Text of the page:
With a test packagings (I suppose this is incorrect English), I mean a simulate product, which is not appropriate. For example: A company producing meal salads and ready to cook meals (combination of cooked pasta, fresh vegetables, fresh marinated meat and sauce), used a product packaging which was filled with the stuff on the picture (i can not find a good english translation), with a test piece in it. The size of this test packaging was identical to the product produced, however the material meals or foam are not compareable. Also seen packagings filled with only a test piece and no product and packaging filled with dry uncooked rice and test piece, where they were producing fresh soups.

Attached Files


Kind Regards,

Madam A. D-tor

#12 GMO

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Posted 18 February 2011 - 09:33 AM

Hello mgourley,

I think this practice is the right way to test metal detector for bakery products. These products are not expensive and can be easy opened to cotaminate with the test piece.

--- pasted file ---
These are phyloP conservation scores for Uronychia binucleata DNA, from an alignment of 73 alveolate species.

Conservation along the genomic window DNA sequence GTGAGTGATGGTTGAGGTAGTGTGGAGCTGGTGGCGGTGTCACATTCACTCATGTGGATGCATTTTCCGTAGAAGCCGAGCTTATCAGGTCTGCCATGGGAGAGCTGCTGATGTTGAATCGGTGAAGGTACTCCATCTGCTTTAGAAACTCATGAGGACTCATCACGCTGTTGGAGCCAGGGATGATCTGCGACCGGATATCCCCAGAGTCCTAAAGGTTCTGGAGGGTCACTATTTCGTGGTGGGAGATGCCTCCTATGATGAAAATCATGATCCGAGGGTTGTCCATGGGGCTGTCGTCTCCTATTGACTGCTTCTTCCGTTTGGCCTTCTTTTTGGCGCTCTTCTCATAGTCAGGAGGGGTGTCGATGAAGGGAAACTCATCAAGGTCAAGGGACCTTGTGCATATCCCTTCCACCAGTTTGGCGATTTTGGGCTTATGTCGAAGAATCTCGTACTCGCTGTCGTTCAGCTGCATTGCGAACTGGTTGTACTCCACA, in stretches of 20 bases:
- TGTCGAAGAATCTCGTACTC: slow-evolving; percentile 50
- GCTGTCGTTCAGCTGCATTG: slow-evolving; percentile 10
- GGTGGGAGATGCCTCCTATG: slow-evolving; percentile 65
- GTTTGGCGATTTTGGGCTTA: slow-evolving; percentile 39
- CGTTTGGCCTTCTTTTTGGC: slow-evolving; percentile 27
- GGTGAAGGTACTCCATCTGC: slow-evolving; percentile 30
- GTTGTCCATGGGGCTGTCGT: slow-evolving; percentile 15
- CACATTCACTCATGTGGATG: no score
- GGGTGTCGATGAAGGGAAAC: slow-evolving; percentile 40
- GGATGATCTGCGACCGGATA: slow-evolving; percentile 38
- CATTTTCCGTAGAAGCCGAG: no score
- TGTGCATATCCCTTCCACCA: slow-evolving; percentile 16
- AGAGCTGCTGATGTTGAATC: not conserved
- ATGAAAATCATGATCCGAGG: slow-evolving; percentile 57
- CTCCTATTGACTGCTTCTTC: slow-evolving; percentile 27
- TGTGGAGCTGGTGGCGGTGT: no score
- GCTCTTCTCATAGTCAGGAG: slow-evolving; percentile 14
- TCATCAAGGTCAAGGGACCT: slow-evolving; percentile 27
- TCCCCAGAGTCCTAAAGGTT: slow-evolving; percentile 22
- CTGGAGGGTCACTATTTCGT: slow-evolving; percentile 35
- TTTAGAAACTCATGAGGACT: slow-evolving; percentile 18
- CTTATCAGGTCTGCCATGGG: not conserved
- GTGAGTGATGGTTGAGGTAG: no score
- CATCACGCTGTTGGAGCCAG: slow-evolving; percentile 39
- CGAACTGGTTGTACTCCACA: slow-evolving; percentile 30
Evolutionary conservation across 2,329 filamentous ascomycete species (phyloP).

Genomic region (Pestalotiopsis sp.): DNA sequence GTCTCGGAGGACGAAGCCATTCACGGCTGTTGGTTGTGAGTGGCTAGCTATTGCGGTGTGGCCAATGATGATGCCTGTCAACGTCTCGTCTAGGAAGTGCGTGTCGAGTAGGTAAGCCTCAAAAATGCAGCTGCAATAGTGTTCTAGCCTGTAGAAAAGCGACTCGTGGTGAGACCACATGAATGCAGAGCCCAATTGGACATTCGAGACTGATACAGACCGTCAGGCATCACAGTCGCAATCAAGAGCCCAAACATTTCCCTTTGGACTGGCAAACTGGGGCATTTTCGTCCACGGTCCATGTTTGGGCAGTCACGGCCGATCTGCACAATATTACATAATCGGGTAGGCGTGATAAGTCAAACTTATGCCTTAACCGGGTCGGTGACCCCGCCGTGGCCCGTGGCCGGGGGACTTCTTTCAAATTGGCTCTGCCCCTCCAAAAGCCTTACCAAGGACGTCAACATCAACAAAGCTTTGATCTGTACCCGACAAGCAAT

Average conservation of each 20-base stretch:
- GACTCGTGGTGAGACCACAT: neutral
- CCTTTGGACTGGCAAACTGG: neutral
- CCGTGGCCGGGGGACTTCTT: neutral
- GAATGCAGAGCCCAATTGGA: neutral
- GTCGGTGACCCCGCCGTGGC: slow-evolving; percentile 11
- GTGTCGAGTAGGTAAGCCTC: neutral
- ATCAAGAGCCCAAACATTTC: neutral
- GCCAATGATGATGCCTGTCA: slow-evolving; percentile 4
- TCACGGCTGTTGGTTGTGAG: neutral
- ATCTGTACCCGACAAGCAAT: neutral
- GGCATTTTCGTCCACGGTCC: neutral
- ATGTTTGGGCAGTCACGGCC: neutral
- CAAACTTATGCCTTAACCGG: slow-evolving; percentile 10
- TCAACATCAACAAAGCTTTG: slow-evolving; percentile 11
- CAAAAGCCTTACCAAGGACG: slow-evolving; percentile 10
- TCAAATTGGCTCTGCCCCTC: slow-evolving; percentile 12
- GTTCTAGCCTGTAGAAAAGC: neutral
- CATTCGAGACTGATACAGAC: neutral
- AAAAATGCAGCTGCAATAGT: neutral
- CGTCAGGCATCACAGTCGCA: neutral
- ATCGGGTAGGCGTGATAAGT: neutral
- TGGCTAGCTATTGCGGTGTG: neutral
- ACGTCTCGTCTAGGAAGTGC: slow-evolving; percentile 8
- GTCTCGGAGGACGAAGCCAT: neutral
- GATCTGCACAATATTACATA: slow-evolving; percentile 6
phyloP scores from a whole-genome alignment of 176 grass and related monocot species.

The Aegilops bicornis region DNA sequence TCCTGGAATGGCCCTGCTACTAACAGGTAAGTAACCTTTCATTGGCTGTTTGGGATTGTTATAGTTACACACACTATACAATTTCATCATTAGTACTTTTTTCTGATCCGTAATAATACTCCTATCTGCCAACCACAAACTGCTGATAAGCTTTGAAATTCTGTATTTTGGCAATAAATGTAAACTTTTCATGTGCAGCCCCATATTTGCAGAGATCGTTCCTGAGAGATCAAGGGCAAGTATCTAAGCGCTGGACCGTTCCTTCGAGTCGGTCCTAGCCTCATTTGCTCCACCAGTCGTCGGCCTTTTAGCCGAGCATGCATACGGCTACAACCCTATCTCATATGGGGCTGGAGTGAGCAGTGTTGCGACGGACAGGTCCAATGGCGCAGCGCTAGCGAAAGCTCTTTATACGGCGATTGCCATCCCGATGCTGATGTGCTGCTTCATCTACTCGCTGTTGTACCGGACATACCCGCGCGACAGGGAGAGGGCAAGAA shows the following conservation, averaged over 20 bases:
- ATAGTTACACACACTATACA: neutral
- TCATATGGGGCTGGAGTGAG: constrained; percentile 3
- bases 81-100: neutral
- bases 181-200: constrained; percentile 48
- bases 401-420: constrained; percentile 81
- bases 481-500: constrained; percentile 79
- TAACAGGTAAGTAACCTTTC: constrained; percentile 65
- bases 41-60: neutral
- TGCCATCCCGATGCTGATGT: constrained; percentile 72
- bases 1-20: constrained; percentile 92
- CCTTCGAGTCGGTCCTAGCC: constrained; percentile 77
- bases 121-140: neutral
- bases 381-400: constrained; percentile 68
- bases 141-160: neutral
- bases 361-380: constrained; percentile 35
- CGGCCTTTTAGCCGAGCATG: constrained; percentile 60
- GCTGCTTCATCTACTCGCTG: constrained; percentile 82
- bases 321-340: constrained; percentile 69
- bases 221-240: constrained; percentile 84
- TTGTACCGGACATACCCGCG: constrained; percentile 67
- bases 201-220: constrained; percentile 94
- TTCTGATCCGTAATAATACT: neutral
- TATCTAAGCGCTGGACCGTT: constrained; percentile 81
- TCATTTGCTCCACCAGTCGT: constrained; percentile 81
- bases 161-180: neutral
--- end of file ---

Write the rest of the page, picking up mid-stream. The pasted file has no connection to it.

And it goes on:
Yes but say that the pack is low and so the top of the product would be nearer the aperture centre?

#13 mgourley

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Posted 19 February 2011 - 12:46 AM

Yes but say that the pack is low and so the top of the product would be nearer the aperture centre?


I'm not sure I completely follow the question.
I would assume that your metal detection equipment would be specified for the type of product you are producing.
I'm not an engineer, but again I would assume that if the package or product that passes through the detection equipment is roughly X by Y by Z in size, your detection equipment would be calibrated to be most sensitive for that size of product or package.
Almost every newer metal detector that I know of can be set up for multiple products based upon size, density, etc.
It's then simply a matter of calibration for each product (or group of products) and then having the operator or supervisor change the pre-sets on the detector to match the product (or group of products) that are run through it.

Marshall

#14 Charles.C

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Posted 19 February 2011 - 05:39 AM